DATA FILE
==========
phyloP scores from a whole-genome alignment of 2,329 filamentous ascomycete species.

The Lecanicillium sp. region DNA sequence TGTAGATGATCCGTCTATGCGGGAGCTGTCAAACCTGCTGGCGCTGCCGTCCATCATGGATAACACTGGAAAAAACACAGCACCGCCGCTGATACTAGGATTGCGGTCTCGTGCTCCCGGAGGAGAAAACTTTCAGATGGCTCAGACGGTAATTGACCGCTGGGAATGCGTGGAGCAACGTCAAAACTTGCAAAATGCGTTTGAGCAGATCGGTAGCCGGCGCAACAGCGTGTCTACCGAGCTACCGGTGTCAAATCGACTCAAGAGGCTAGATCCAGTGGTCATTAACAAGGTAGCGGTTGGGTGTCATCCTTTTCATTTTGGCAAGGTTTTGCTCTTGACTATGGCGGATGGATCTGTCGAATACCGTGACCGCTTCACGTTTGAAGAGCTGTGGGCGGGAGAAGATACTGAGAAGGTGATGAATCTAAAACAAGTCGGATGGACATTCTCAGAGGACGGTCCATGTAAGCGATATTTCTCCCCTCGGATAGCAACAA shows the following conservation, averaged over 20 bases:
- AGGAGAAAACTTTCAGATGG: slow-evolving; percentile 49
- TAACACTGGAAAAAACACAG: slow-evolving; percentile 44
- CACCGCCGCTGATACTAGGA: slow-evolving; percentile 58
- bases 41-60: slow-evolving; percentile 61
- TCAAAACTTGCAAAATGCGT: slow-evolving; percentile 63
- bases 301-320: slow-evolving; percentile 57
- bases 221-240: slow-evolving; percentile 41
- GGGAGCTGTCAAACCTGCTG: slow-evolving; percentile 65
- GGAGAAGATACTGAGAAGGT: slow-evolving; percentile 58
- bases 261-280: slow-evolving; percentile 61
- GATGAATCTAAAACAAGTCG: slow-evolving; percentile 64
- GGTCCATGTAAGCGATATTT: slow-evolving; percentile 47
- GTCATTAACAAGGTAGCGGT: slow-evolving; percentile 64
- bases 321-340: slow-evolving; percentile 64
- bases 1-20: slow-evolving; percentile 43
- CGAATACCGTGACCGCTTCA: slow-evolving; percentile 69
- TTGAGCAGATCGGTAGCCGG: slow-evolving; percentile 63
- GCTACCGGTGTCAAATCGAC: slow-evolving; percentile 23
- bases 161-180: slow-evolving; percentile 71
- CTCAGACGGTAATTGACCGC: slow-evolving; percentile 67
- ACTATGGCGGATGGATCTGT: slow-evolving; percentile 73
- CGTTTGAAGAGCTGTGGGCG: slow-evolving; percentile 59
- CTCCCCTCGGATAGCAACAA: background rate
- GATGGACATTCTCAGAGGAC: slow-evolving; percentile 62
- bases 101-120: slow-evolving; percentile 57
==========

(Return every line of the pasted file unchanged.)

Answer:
phyloP scores from a whole-genome alignment of 2,329 filamentous ascomycete species.

The Lecanicillium sp. region DNA sequence TGTAGATGATCCGTCTATGCGGGAGCTGTCAAACCTGCTGGCGCTGCCGTCCATCATGGATAACACTGGAAAAAACACAGCACCGCCGCTGATACTAGGATTGCGGTCTCGTGCTCCCGGAGGAGAAAACTTTCAGATGGCTCAGACGGTAATTGACCGCTGGGAATGCGTGGAGCAACGTCAAAACTTGCAAAATGCGTTTGAGCAGATCGGTAGCCGGCGCAACAGCGTGTCTACCGAGCTACCGGTGTCAAATCGACTCAAGAGGCTAGATCCAGTGGTCATTAACAAGGTAGCGGTTGGGTGTCATCCTTTTCATTTTGGCAAGGTTTTGCTCTTGACTATGGCGGATGGATCTGTCGAATACCGTGACCGCTTCACGTTTGAAGAGCTGTGGGCGGGAGAAGATACTGAGAAGGTGATGAATCTAAAACAAGTCGGATGGACATTCTCAGAGGACGGTCCATGTAAGCGATATTTCTCCCCTCGGATAGCAACAA shows the following conservation, averaged over 20 bases:
- AGGAGAAAACTTTCAGATGG: slow-evolving; percentile 49
- TAACACTGGAAAAAACACAG: slow-evolving; percentile 44
- CACCGCCGCTGATACTAGGA: slow-evolving; percentile 58
- bases 41-60: slow-evolving; percentile 61
- TCAAAACTTGCAAAATGCGT: slow-evolving; percentile 63
- bases 301-320: slow-evolving; percentile 57
- bases 221-240: slow-evolving; percentile 41
- GGGAGCTGTCAAACCTGCTG: slow-evolving; percentile 65
- GGAGAAGATACTGAGAAGGT: slow-evolving; percentile 58
- bases 261-280: slow-evolving; percentile 61
- GATGAATCTAAAACAAGTCG: slow-evolving; percentile 64
- GGTCCATGTAAGCGATATTT: slow-evolving; percentile 47
- GTCATTAACAAGGTAGCGGT: slow-evolving; percentile 64
- bases 321-340: slow-evolving; percentile 64
- bases 1-20: slow-evolving; percentile 43
- CGAATACCGTGACCGCTTCA: slow-evolving; percentile 69
- TTGAGCAGATCGGTAGCCGG: slow-evolving; percentile 63
- GCTACCGGTGTCAAATCGAC: slow-evolving; percentile 23
- bases 161-180: slow-evolving; percentile 71
- CTCAGACGGTAATTGACCGC: slow-evolving; percentile 67
- ACTATGGCGGATGGATCTGT: slow-evolving; percentile 73
- CGTTTGAAGAGCTGTGGGCG: slow-evolving; percentile 59
- CTCCCCTCGGATAGCAACAA: background rate
- GATGGACATTCTCAGAGGAC: slow-evolving; percentile 62
- bases 101-120: slow-evolving; percentile 57